Work flow for vertical wheel tempering machine/small production


Keeping chocolate in temper and fluid in between work sessions with vertical wheel tempering machine.

Recently I've upped my production. In the past I've used my BakeOn vertical temperer, but only in big spurts before the major holidays. In between I've focused on my melter to do smaller batches. But now I am increasing my output and want to use my BakeOn more - but this will be in between my other non-chocolate work.

My question is about work flow to keep the chocolate in temper and fluid.

A typical day would be spray, shell and fill in the morning. Let the filling skin for 12 hours. That generally means that I'll cap the following morning. On my melter I would insulate the pan to keep it fluid (although I often would have it get too hot or too cold overnight), and then hit it with a little heat gun and cap. But with the temperer its a larger storage container and seems harder to keep fluid. Could someone please explain your sequence, timing, tips to keep the chocolate in this scenario in temper but also fluid? Thanks.

@gfron -

Are you referring to the Bakon Choco TT tempering machine when you say vertical wheel tempering?


Yes, the TT.

One of the challenges with the wheel style of tempering machines is there is a huge amount of surface area that radiates heat into the environment. You have the surface area of the chocolate in the basin, the surface that is transported on the wheel, the steel surface of the trough and more. Once the chocolate reaches the correct temperature as recorded on the thermometers it is cooling down and starting to over-crystallize. How fast depends on the temperature of the ambient environment. Things will cool faster if the room is at 19C than at 21c.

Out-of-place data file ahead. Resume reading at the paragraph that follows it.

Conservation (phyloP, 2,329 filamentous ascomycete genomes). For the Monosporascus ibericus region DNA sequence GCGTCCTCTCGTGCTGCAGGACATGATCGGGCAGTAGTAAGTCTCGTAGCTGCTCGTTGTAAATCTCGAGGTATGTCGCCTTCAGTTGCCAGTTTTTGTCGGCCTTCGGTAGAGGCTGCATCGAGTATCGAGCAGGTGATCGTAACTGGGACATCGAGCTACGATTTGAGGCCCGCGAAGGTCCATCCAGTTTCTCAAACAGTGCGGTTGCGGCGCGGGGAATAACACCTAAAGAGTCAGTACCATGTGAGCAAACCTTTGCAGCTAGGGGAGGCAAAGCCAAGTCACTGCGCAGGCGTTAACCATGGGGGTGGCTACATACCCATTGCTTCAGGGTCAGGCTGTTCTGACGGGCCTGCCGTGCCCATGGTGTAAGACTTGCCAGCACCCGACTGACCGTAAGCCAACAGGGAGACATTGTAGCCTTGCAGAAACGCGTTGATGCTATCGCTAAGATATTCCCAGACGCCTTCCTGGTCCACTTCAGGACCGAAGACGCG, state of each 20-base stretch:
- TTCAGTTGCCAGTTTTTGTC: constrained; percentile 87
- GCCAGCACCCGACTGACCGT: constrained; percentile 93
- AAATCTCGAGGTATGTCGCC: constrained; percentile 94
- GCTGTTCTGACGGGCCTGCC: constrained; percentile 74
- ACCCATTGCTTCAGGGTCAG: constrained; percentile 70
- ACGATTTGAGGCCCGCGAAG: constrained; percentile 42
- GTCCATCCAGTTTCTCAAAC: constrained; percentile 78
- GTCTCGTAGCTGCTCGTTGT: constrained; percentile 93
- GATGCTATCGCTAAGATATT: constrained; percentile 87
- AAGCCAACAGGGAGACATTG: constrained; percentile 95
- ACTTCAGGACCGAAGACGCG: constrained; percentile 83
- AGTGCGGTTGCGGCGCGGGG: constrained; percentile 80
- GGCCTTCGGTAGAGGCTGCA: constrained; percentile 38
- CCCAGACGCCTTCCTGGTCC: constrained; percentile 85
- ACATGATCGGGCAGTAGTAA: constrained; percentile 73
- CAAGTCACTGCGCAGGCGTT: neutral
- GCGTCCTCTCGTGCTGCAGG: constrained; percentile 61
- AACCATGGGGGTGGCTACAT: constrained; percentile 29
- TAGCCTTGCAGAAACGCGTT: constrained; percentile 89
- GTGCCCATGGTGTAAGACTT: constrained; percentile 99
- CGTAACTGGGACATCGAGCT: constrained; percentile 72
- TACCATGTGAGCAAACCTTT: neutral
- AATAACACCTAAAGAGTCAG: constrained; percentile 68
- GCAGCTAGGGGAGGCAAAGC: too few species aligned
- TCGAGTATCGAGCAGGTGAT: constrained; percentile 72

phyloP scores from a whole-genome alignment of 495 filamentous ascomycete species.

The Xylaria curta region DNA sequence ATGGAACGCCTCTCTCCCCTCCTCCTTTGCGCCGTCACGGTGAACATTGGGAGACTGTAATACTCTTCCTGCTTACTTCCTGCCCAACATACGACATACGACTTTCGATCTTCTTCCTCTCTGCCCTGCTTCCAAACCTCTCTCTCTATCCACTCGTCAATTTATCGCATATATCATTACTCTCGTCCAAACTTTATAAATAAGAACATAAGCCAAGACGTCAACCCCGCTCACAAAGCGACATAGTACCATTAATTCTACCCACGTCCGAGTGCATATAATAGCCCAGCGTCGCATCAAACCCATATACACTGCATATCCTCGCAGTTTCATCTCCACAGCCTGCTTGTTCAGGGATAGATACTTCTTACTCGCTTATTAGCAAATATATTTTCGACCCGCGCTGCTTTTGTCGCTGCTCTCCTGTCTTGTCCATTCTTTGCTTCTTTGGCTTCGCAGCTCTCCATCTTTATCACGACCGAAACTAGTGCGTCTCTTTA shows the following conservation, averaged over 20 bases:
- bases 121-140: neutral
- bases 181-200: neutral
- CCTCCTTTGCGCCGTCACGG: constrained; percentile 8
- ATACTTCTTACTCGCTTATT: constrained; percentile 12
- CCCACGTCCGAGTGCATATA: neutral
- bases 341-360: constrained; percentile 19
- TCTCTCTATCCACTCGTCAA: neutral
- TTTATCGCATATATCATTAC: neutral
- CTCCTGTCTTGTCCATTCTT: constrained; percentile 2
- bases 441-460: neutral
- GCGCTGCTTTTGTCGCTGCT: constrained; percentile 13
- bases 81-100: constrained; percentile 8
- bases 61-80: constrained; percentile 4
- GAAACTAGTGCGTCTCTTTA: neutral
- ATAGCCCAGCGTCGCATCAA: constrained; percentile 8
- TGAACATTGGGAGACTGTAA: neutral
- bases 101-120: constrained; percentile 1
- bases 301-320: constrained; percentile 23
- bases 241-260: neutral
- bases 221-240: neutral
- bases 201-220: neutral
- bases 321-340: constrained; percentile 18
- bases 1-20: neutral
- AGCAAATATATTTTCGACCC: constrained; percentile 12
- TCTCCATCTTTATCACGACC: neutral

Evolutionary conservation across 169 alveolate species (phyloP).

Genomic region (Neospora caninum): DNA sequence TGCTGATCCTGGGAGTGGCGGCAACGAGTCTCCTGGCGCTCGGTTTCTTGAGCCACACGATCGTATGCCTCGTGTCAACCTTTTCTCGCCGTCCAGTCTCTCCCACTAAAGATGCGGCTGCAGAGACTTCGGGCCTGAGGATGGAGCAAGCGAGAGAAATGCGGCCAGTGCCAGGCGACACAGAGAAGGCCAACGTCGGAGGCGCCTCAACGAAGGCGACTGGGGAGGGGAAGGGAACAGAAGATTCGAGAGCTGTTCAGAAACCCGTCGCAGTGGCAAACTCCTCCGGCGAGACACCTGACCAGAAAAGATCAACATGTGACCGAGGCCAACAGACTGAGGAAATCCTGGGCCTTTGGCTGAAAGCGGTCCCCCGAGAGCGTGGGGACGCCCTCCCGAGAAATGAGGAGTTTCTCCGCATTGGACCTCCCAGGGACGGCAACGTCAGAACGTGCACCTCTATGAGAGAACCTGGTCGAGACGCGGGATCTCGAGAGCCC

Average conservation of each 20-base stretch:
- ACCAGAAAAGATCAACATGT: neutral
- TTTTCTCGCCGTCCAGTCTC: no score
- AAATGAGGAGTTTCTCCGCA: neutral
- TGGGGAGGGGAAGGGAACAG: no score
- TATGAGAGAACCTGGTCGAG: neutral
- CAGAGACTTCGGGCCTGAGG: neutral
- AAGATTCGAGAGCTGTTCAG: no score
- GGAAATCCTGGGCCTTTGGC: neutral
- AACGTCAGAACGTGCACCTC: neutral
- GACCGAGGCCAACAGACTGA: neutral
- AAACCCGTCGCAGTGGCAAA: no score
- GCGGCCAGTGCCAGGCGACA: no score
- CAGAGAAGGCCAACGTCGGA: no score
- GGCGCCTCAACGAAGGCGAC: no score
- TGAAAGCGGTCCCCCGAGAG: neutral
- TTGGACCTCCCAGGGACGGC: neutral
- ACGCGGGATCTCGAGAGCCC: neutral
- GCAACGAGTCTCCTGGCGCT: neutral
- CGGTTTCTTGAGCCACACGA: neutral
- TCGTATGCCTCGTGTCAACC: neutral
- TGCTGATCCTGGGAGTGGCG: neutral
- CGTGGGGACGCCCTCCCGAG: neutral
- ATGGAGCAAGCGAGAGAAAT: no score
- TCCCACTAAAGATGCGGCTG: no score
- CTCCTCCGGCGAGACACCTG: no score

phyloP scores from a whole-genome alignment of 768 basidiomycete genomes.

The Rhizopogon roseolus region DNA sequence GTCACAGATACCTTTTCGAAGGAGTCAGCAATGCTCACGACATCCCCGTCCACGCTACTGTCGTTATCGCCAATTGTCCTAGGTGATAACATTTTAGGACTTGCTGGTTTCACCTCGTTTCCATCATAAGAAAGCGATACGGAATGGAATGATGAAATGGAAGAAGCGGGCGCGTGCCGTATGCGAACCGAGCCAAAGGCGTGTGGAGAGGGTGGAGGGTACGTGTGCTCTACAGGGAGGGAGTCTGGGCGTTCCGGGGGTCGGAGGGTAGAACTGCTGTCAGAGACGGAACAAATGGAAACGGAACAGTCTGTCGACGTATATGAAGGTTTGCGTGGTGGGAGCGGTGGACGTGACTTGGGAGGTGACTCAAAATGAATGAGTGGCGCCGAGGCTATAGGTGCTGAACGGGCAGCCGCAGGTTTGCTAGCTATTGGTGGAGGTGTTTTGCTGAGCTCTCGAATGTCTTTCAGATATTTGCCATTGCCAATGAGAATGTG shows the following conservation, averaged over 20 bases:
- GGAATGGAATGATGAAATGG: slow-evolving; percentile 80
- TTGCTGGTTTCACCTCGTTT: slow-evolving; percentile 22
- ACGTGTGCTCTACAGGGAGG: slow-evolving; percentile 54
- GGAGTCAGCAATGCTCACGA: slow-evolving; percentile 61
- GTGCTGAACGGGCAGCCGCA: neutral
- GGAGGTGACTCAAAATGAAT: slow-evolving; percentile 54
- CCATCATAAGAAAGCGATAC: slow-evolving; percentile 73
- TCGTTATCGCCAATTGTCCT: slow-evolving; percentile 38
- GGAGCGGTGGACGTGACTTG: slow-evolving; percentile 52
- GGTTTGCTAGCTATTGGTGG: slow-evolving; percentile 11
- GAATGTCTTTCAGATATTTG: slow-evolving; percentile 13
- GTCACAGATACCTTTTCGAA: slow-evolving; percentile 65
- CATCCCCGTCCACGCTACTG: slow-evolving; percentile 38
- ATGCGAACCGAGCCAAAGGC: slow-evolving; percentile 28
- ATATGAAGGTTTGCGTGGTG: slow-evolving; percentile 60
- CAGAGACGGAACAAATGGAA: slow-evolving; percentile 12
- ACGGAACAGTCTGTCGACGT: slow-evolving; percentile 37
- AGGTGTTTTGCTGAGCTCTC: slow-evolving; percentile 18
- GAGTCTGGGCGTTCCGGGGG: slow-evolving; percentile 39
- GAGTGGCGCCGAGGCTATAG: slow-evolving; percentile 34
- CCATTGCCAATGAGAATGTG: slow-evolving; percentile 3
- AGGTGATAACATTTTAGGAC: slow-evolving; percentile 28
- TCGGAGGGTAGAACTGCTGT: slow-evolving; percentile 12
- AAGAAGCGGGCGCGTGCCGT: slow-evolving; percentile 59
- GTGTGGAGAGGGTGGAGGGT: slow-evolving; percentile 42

Keep in mind that the thermometer is not near the surface and that mixing of the chocolate is not really efficient enough to keep track of what's really going on. You can test this yourself by putting a probe thermometer in the chocolate near the top of the wheel where the chocolate gets scraped into the trough. You should see it drift lower over time. When that happens you can increase the temperature of the bowl to compensate.

Other things you can do:

If you have the plexiglass cope (cover) replace it when you walk away from the machine for more than a minute or two. This will retain the heat better and keep the chocolate warmer.

You can aim a small heat lamp (make sure it is explosion-proof) into the chocolate basin, changing the distance to regulate the amount of heat delivered. A small amount of heat on the surface will do wonders to regulate crystallization.

Keep the room slightly warmer.

Make sure there is nothing in the room that is raising the humidity, especially if you are using chocolate without lecithin. An increase in humidity is likely to increase viscosity as chocolate is pretty hygroscopic. Back when I was selling Cluizel couvertures they made the decision to eliminate lecithin in their recipes. I had a customer who complained mightily about the chocolate thickening after the change. I visited the kitchen and discovered the problem was related to their dishwasher. When they were using it they were dumping a lot of steam into the room when the door was opened. The tempering machine was in the same room.

I recommend everyone have a digital thermometer/hygrometer installed close to their tempering machine so they can keep track of ambient environmental conditions which can affect tempering. Ideally, this unit is a data logger, storing samples that can be saved to a computer and graphed. This is useful for reference troubleshooting batches down the road. If you don't get a data logger get a unit that record min/max over the past twenty-four hours and the write the information down in a daily production log.


That is really helpful. Thank you. I'll make one change at a time and see how it goes.